Autism is a mental health condition that affects communication as well as relationship building, language skills, and understanding of abstract concepts. Autism is referred to as a spectrum disorder because some children are affected more than others. Some have lower level symptoms while others have very severe symptoms.
Symptoms of Autism Spectrum Disorder
There are four different types of symptoms when it comes to autism. Children may experience social difficulties, communication difficulties, repetitive behaviors, and physical or medical problems. Each of these can occur in different ways and different combinations.
Social difficulties may include symptoms like:
*Failing to respond to their name by eight months
*Disinterest in people
*Difficulty playing games with others
*Don't imitate things they see others do
*Don't seek comfort from parents
*Prefer playing alone
*Difficulty understanding social cues
*Difficulty understanding someone else's thoughts or actions
*Difficulty predicting the actions of another
*Difficulty regulating emotions
*May engage in self-injurious behavior
Communication difficulties include symptoms like:
*Delayed babbling, speaking or hand gestures
*Difficulty combining words into sentences
*Difficulty sustaining a conversation
*May have extended monologues on one subject
*Difficulty understanding expressions that aren't literal
*Facial movements and tone do not reflect what is being said
*Do not understand body language from others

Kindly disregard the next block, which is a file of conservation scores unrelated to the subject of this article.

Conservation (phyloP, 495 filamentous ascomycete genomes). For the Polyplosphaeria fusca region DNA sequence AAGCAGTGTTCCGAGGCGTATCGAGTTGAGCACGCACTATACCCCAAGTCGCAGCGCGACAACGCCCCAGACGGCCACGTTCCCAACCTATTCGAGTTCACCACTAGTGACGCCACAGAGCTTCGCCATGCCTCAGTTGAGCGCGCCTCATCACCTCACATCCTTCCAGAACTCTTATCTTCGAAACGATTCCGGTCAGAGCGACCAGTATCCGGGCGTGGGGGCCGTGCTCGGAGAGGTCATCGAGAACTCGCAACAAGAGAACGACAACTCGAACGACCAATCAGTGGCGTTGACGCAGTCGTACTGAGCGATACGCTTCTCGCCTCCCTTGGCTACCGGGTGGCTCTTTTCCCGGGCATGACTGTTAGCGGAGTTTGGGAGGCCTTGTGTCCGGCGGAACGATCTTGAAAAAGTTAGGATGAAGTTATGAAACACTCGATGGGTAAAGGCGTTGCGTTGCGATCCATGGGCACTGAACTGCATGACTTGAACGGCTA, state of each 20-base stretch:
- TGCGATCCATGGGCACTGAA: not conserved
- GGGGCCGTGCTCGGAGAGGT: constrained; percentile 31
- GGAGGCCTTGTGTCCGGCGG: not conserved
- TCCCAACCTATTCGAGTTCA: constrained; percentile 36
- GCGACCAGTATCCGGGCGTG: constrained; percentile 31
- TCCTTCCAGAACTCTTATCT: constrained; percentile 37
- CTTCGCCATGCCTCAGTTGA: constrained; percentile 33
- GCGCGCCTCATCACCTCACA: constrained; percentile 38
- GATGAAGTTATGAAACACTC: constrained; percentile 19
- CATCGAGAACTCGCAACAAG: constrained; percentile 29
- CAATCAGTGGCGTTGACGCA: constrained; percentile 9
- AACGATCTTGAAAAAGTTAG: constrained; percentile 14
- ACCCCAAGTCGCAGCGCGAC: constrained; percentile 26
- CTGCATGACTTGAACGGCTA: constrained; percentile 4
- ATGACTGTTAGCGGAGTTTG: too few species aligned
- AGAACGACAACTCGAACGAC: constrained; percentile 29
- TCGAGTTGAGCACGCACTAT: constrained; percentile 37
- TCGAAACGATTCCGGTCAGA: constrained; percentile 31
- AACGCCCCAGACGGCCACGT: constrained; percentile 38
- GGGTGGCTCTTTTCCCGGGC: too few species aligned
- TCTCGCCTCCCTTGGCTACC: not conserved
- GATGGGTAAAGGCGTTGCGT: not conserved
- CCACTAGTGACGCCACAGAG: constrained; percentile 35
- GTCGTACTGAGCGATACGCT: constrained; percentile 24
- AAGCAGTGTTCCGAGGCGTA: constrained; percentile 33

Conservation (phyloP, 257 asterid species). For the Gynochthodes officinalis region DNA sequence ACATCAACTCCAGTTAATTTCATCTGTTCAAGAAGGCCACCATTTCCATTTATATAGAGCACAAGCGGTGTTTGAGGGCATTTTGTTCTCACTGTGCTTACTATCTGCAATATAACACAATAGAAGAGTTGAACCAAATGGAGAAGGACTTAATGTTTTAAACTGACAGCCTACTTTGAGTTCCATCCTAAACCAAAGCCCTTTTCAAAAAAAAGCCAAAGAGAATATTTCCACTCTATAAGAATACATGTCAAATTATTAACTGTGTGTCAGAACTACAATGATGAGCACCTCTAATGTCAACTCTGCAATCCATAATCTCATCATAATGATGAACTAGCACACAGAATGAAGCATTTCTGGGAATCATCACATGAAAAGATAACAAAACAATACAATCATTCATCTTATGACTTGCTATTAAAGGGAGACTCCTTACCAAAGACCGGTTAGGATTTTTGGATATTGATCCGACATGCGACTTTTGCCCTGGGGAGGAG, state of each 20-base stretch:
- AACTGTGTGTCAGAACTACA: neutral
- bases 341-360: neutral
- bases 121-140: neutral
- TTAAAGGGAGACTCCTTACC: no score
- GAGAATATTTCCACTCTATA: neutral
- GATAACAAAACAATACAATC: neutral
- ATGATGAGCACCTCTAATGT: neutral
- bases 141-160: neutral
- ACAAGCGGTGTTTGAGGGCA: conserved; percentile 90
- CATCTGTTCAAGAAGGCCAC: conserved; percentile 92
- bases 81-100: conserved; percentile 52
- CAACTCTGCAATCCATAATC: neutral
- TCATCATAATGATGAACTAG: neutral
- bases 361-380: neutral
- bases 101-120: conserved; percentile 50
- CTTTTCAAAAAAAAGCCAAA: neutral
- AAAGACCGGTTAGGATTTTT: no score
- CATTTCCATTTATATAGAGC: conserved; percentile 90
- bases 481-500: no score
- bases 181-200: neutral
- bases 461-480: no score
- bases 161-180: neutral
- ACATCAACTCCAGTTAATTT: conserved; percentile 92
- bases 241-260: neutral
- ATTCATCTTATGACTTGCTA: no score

Repetitive behaviors include symptoms like:
*Repeating sounds, words or phrases
*May engage in self-stimulating behavior
*Demand extreme levels of consistency
*Changes to routine can cause stress
*Intense obsession or preoccupation
Physical and medical conditions can include symptoms like:
*Sensory processing problems
*Pica or eating things that aren't food
Should I Seek Help?
Everywhere you look there are guidelines for what developmental milestones your child should reach and at approximately what time. Some children achieve these milestones a little earlier, and some achieve them a little later, but a significant delay could be a reason to at least speak with your doctor. Significant changes in your child's behavior or symptoms like those that we have discussed above are also a reason to speak with your doctor. The important thing is getting a diagnosis as quickly as possible, so you know what to do for your child.
If you're concerned about behaviors that your child is (or isn't) engaging in it's good to at least bring your doctor into the conversation. They will be able to help you understand what's going on. Your child may be a little developmentally delayed but not have autism, or your child may be entirely within the range that's suggested for a specific activity. It's possible that they do not have autism but do have a different developmental disorder or problem. By talking with your doctor about the symptoms and your concerns, you'll be able to start the treatment process faster.
Research has shown that the faster a child receives a diagnosis and treatment specifically for autism spectrum disorder the more they are capable of doing. These children will be better prepared for the future because they get the support that they need at an early age.